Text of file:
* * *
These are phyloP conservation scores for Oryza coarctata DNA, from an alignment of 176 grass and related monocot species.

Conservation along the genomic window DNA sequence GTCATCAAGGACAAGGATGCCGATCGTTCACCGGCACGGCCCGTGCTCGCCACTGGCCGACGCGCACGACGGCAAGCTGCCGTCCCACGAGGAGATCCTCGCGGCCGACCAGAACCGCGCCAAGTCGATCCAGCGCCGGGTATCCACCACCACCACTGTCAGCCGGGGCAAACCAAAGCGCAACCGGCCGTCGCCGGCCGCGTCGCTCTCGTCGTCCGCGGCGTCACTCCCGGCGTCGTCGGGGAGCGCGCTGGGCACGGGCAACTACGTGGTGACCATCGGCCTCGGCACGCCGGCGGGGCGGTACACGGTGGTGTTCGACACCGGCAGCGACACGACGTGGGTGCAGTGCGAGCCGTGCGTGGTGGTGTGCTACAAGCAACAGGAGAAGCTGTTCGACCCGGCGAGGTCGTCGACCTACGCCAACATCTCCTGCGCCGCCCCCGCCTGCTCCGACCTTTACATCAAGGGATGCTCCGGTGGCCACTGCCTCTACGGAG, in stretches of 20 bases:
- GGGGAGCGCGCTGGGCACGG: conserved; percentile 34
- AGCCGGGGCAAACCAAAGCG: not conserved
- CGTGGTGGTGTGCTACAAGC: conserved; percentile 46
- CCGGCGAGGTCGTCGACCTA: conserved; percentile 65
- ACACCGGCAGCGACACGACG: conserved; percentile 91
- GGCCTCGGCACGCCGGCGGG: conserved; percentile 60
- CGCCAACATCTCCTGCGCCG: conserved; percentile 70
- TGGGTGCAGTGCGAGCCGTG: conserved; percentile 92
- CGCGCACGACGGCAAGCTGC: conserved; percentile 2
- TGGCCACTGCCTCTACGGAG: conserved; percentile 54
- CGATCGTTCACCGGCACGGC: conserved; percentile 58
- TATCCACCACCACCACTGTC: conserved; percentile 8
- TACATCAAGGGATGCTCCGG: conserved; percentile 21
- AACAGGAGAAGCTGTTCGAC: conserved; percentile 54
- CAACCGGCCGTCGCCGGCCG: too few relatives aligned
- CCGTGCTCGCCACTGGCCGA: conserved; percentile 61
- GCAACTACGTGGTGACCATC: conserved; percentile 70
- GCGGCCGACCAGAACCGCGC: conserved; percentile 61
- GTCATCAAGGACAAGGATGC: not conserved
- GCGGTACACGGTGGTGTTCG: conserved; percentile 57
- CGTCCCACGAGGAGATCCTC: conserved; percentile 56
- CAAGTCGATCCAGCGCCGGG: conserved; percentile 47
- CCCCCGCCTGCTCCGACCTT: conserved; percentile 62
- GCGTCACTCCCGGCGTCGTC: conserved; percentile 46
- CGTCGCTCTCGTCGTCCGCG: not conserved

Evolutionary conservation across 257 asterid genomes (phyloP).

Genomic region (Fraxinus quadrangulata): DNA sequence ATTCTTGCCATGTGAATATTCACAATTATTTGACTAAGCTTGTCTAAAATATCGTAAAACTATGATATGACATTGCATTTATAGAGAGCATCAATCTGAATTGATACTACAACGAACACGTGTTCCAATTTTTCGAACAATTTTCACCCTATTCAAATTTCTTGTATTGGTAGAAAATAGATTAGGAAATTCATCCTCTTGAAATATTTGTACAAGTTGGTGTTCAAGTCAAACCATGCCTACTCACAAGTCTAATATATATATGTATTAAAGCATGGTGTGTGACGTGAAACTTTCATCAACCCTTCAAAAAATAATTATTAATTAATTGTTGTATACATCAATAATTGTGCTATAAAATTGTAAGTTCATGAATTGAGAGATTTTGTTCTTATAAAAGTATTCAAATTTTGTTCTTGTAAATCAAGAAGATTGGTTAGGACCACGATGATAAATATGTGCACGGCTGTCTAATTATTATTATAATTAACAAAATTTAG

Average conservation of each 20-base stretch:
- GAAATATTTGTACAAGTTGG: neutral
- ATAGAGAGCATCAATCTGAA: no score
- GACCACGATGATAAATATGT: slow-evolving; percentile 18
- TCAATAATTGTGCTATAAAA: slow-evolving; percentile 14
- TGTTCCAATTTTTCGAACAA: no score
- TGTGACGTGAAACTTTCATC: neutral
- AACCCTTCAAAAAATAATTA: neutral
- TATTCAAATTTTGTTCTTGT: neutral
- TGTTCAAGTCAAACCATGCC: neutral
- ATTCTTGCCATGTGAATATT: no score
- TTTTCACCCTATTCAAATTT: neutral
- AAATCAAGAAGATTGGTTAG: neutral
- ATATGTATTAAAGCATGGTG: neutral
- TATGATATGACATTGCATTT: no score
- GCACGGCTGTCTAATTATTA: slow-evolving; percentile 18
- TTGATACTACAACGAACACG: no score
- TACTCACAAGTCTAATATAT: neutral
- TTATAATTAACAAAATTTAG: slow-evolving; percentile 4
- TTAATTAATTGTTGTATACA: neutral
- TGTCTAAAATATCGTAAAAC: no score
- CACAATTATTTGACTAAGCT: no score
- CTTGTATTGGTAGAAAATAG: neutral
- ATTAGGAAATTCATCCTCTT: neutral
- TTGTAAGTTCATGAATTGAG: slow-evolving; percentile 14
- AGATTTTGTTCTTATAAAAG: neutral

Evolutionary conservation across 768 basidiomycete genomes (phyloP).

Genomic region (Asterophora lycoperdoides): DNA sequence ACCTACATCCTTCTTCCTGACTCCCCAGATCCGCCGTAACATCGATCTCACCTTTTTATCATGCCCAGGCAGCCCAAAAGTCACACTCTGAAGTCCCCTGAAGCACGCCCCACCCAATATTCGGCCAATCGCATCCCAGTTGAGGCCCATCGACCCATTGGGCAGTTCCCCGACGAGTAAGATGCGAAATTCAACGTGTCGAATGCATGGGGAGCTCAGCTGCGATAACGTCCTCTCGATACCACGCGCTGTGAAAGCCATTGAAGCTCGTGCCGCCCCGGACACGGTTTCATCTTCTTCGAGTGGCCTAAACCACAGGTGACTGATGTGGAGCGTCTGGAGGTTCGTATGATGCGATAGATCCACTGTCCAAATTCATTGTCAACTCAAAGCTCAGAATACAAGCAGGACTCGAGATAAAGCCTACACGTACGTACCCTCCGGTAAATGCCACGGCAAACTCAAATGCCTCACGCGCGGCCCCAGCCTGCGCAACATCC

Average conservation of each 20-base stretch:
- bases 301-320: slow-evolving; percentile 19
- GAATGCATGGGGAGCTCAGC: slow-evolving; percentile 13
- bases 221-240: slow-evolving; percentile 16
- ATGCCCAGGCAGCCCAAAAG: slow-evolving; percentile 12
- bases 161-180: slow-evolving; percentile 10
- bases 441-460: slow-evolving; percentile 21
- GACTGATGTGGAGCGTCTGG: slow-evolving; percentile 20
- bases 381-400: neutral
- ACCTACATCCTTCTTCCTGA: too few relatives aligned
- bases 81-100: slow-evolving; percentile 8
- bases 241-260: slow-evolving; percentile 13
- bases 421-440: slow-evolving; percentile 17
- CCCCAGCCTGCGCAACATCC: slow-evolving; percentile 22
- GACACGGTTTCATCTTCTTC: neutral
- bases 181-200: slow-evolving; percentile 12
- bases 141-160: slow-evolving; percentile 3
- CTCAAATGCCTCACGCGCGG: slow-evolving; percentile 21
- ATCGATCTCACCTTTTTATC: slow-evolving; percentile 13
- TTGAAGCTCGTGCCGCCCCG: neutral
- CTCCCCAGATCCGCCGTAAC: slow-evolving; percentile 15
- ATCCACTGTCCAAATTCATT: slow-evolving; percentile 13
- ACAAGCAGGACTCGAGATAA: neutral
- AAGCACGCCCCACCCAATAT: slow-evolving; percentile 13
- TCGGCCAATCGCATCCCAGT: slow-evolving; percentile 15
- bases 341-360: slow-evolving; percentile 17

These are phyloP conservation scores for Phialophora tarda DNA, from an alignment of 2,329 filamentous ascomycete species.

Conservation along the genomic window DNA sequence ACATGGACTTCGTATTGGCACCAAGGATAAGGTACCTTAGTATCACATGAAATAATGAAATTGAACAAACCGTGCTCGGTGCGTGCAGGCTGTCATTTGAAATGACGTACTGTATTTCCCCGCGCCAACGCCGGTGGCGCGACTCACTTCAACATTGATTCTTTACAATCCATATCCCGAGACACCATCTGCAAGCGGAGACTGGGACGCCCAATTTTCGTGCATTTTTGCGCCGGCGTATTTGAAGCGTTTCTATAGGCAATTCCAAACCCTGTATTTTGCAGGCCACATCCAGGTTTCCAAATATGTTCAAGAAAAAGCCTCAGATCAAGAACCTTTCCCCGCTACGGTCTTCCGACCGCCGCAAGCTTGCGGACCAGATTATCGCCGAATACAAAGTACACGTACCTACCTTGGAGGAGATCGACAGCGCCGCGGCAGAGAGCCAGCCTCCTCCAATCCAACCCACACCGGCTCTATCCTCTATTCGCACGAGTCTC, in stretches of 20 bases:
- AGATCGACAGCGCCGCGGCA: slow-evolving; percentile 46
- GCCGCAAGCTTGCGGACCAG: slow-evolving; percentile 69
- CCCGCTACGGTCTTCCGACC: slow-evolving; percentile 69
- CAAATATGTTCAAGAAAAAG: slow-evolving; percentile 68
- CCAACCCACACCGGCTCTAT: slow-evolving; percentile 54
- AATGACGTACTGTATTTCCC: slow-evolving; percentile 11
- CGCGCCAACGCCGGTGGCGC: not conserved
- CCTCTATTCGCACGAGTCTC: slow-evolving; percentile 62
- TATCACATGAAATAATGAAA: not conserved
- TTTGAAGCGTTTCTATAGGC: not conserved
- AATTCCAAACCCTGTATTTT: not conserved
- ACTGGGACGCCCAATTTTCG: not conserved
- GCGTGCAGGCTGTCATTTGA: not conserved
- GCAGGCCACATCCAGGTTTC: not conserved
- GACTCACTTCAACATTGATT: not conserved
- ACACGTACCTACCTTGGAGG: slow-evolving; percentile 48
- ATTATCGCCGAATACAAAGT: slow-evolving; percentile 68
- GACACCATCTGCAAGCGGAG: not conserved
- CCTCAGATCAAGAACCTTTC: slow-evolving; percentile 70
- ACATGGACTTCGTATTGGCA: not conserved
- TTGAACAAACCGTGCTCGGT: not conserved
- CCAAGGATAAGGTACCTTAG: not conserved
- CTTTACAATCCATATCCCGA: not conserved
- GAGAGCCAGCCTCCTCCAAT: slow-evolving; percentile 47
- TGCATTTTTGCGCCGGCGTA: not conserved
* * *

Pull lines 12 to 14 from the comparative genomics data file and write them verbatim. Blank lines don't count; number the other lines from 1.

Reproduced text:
- TGGCCACTGCCTCTACGGAG: conserved; percentile 54
- CGATCGTTCACCGGCACGGC: conserved; percentile 58
- TATCCACCACCACCACTGTC: conserved; percentile 8